(Look, that much ice in Brazil is a rare thing to see!)
Very common in Brazilian mountains colder during the winter, but not in the first week of spring! Photographed, filmed, kill the thirst, and continue. What a gift from nature ...
Mina Rock summit, again!
We moved on, passed the highest point where Melano measures 2.566 meters high. We began the opposite descent to enter the enormous valley where the rust waterfall is, already hungry again for fresh water. We passed right by the first water point, arriving in Rio Claro (Claro river) that separates the 11º camp from 12° camp. Finally, large amounts of water...We had about 100ml of water each.
We stopped, celebrate with big smiles showing our lips already cracking from dryness, drunk as much as we could, made lemon juice. It was a fun party and lasted about half an hour including time spent working by Flavio, since for him the adventure of stepping by the first time in Sierra Fina, was also the duty of the photographer's life.
Resumed walking. Now we begin to cross the valley with Pedra da Mina growing rapidly before us. Arriving at the base of the mountain, I had to blow the nose again and there goes all the liquid (juice) that I ingest to hydrate me, threw up everything. Nasty stuff...Put myself together and we follow to climb the west face of Mina, after enjoying the south wall of the mountain.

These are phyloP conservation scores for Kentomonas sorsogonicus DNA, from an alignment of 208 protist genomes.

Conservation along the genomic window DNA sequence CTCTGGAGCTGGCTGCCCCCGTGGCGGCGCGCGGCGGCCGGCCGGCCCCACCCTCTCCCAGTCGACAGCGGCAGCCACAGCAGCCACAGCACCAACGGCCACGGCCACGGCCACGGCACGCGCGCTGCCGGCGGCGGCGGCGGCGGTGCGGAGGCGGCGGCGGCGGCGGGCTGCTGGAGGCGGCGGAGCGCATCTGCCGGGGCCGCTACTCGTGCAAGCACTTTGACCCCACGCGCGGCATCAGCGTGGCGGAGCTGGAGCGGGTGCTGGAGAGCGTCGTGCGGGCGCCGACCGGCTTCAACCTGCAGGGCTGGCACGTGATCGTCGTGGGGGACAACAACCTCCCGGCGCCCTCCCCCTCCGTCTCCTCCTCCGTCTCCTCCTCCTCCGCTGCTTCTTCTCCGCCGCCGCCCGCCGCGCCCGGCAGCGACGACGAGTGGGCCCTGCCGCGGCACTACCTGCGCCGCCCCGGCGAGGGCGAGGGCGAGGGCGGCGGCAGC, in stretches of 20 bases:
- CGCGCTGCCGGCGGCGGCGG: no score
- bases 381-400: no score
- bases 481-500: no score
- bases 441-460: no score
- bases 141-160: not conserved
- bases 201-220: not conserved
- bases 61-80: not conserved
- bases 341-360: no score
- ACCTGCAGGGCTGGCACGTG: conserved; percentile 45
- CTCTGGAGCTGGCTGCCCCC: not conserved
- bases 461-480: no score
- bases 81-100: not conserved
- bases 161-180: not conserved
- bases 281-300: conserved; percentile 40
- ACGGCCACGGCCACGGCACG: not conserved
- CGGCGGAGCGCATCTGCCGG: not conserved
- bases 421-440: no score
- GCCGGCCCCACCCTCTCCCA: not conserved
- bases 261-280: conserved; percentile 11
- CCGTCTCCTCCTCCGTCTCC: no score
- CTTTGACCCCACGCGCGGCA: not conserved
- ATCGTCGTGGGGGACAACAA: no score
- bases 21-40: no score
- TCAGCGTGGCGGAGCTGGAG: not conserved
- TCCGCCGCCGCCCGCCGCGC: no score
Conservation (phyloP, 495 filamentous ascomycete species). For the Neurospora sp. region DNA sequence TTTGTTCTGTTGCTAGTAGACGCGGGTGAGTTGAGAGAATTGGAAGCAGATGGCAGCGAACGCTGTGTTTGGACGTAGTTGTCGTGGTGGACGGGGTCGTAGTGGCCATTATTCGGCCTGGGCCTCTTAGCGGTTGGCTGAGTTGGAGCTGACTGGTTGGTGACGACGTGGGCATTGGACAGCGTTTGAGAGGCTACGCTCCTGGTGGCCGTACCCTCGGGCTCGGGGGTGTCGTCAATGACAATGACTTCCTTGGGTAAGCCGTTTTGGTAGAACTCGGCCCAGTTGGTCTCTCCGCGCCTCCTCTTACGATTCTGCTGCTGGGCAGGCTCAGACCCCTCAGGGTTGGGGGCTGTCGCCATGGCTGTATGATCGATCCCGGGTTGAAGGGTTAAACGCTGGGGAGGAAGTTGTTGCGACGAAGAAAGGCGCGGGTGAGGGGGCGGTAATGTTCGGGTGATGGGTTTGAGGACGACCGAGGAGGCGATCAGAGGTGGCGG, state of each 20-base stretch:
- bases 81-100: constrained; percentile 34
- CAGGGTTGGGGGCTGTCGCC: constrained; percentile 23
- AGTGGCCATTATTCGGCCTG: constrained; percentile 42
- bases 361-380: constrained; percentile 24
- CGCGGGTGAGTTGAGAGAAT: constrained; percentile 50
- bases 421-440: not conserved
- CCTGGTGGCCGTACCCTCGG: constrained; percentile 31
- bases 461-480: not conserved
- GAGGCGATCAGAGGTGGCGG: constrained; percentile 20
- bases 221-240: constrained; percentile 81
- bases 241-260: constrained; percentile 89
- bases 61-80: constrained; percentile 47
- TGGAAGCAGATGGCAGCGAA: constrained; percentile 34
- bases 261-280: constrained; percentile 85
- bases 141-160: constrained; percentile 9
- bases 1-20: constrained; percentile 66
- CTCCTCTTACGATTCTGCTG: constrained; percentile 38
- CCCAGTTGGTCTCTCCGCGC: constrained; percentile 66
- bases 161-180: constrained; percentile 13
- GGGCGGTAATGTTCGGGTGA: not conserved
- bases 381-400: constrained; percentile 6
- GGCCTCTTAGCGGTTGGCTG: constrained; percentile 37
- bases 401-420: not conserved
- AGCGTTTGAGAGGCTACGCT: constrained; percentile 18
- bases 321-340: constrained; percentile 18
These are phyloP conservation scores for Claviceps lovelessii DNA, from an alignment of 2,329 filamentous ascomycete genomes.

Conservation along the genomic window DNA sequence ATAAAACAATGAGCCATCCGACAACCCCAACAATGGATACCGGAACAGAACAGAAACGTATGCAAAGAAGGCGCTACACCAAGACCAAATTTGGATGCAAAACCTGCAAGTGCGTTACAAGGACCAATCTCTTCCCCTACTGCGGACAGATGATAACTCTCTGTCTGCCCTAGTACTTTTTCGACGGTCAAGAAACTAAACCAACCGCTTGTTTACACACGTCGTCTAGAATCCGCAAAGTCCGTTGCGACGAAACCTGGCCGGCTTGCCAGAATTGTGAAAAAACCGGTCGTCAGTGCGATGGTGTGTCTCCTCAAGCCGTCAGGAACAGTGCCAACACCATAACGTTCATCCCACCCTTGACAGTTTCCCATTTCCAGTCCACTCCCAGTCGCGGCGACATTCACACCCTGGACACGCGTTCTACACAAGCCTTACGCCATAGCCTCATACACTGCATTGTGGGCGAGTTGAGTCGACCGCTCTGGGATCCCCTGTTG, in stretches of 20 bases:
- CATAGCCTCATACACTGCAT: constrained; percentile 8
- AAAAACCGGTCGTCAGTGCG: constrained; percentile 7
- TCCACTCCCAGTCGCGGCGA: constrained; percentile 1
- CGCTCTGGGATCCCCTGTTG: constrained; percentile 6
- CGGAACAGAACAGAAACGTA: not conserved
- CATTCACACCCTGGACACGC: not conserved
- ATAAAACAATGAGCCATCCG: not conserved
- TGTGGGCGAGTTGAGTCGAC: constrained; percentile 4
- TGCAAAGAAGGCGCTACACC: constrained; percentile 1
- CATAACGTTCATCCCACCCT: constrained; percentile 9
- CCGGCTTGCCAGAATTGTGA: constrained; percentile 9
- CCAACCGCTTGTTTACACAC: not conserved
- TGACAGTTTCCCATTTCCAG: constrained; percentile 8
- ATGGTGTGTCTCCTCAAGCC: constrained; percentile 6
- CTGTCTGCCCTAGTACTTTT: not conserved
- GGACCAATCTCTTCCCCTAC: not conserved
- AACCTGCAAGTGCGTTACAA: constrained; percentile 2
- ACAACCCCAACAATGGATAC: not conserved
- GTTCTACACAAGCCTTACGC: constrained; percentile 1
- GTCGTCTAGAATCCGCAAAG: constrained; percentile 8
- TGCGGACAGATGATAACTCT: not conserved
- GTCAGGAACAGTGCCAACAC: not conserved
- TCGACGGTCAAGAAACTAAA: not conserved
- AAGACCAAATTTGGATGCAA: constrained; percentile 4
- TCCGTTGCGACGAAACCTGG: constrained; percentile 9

Finally, at exactly 15:00h, stepped on the mountain top, my sixth time and Flavio’s first time on Mina. It took seven hours total again walk from our camp to the top of Mina, including all stops shooting, vomiting, water supply and appreciation of the beautiful mountains. Arriving there early, we had time to calmly choose where to camp since we kept completely alone, assemble the tent, throw up again after cleaning the blood, and prepare to sunset time and the photographs it would provide us.
[My personal number 6 ascent video on Pedra da Mina (Mina Rock) at 2.798m high.]
The temperature dropped very fast, the last time I checked after all our clicks in front of Ruah Valley I also photographed, and it was -2.7°C at exactly 19:14 PM, shortly after the last light of the sun leaving the sky. Just not colder windchill because there was no wind, lucky us hehehe. Overnight not registered, but probably reached -5°C or so, in Itatiaia NP during the same night the minimal was -9°C. Recalling, this was the first weak of spring after a very weak winter of 2012.
We've already rested after seven hours of long walk and another hour of photographic delight that also served as a rest. Tonight we would not need to preserve water because we would have lots of it in Ruah Valley the first minutes of walk the next day.
The next couple of days...
That was waiting for us for the next couple of days in Sierra Fina:
But that I will tell you guys in the second part of this adventure...Say, in a week from now. :^)